Explaining the individual mandate

What is the individual mandate?  

Protesters in front of the Supreme Court this week

In 2014, it will be a tax penalty that will be assessed against anyone who can afford health insurance but who chooses not to purchase it. It will be a penalty of 2.5% of income or $695, whichever is greater. People on Medicare, Medicaid, on their employer’s health plan, or who have bought an individual policy will not have to pay this penalty. (Also starting in 2014, the government will begin giving out subsidies to individuals so that they can afford to purchase health care individually.)

Why did Congress enact the individual mandate?

The individual mandate is in the law as a companion to the law’s prohibition on discriminating against people with pre-existing conditions. As it stands now, insurance companies will refuse to cover people who have ever been struck by a serious disease or who are at risk for one in the future. Yes, another side-effect of childhood leukemia is that you will never be able to qualify for private individual health insurance for the rest of your life! So Congress, reasonably enough, put a stop to this practice in the Affordable Care Act.

However, this does present a legitimate problem for health insurance companies. If they can’t refuse coverage to people with existing medical conditions, what’s to stop someone from calling to buy medical coverage from the ambulance on the way to the hospital? (to take the most extreme example) In order to keep people from waiting until they get sick to buy insurance (and thereby overloading the insurance system), Congress said that anyone who does not buy insurance will be docked a tax penalty.

Why is the individual mandate being challenged before the Supreme Court?

Detractors say that Congress does not have the power to enact an individual mandate. They say this would amount to forcing people to buy a private good which they may not want. They say that the Constitution only gives Congress the power to regulate “economic activity” and not a person’s choice to remain “inactive” in the health insurance market.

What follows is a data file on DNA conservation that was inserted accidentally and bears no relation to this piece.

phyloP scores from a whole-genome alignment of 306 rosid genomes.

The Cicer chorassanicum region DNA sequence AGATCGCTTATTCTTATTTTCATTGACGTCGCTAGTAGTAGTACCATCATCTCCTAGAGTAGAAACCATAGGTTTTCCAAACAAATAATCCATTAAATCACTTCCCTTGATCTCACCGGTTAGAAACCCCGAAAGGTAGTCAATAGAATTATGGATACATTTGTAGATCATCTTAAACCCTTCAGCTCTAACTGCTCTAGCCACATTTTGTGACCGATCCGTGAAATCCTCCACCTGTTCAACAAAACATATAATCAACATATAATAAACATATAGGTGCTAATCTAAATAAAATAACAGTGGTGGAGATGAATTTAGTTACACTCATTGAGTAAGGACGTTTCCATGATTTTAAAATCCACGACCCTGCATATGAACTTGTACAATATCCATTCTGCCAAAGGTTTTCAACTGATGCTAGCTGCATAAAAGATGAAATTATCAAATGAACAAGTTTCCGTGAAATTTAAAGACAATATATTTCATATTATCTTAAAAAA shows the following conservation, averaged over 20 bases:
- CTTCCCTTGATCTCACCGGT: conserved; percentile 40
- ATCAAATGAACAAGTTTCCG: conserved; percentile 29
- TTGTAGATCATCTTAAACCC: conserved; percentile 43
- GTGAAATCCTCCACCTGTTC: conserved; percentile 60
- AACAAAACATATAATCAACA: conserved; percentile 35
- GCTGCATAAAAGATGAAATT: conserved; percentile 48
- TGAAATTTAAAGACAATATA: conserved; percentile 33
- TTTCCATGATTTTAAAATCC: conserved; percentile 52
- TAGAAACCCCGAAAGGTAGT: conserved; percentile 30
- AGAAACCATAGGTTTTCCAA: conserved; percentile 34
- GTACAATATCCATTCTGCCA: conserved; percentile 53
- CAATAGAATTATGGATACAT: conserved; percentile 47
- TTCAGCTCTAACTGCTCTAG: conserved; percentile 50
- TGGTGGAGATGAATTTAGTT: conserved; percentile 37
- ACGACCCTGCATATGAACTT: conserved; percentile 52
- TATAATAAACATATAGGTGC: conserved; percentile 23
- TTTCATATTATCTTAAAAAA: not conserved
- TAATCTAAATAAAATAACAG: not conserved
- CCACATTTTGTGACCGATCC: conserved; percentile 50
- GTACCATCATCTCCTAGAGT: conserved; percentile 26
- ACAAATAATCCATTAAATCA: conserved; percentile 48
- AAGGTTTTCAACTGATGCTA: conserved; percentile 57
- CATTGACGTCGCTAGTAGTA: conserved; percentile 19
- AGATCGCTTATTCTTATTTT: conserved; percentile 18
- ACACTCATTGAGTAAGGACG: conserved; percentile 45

Supporters say that everyone is involved in the health care market because disease or illness can impact anyone at any time. Therefore, to protect society at large from having to pay for an individual’s medical bills, Congress can require people to have some form of insurance to cover them when they fall ill. They say that the Constitution’s “commerce clause” gives Congress the power to regulate health care and the “necessary and proper clause” gives Congress the power to enact a mandate as part of an broad regulatory scheme.

Who originally thought up and popularized the “individual mandate”?

Actually, the same people who now say that this is an unprecedented and unconstitutional infringement on civil liberties are in many cases the individual mandate’s old supporters. Republicans across the board used to think the mandate was a great idea. However, once Democrats decided to include it in their health care bill, every Republican politician in the country suddenly had a collective change of heart. As Ezra Klein shows: “If you’re talking about Republicans who were in any way active during the 1990s, there’s a very good chance you’re talking about Republicans who either supported or said nice things about bills that included an individual mandate.”

How does the mandate relate to the rest of health care reform?

The mandate is very intertwined with the law’s ban on discrimination against people with pre-existing conditions  and some other reforms to the individual health insurance market. But the law does much more than just reform the individual insurance market. It expands Medicaid, reforms Medicare, regulates insurance companies’ profits, allows young adults to stay on their parents’ health insurance plans, etc. However, the Supreme Court has the power to strike down much of the rest of the law if they determine it is inextricably linked to the individual mandate. More on this in my next post.

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